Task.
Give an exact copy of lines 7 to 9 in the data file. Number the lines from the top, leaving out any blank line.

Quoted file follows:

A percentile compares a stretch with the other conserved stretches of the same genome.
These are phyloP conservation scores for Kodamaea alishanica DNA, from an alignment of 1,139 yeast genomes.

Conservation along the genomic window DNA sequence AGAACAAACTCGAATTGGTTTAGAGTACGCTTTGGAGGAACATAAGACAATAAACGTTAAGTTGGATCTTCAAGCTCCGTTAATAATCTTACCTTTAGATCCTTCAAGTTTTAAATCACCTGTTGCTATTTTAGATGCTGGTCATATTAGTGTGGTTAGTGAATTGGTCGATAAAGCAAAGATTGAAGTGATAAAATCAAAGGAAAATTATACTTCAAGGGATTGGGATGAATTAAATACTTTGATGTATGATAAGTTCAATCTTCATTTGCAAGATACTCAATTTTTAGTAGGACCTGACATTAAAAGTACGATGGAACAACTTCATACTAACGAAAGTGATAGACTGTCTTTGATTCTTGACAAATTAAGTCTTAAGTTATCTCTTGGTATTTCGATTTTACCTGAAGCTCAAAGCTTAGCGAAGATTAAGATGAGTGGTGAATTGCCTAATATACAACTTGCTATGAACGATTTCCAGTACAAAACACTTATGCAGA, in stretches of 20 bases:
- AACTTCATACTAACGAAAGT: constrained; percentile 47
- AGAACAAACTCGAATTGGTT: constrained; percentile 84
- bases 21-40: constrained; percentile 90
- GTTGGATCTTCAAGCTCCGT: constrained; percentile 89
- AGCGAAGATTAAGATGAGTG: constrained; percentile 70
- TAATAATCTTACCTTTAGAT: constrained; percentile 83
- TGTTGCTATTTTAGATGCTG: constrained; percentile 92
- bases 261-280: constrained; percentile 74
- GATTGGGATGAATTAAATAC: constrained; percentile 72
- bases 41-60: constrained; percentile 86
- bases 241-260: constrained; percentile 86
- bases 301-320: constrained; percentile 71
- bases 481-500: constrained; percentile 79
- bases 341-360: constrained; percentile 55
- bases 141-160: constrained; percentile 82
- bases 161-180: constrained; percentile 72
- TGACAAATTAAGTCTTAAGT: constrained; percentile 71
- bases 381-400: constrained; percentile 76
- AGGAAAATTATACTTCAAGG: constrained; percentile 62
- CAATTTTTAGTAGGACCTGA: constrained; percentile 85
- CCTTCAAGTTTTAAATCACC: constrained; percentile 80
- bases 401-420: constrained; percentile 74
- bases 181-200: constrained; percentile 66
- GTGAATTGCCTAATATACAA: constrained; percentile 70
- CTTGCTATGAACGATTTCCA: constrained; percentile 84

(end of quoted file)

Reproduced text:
- GTTGGATCTTCAAGCTCCGT: constrained; percentile 89
- AGCGAAGATTAAGATGAGTG: constrained; percentile 70
- TAATAATCTTACCTTTAGAT: constrained; percentile 83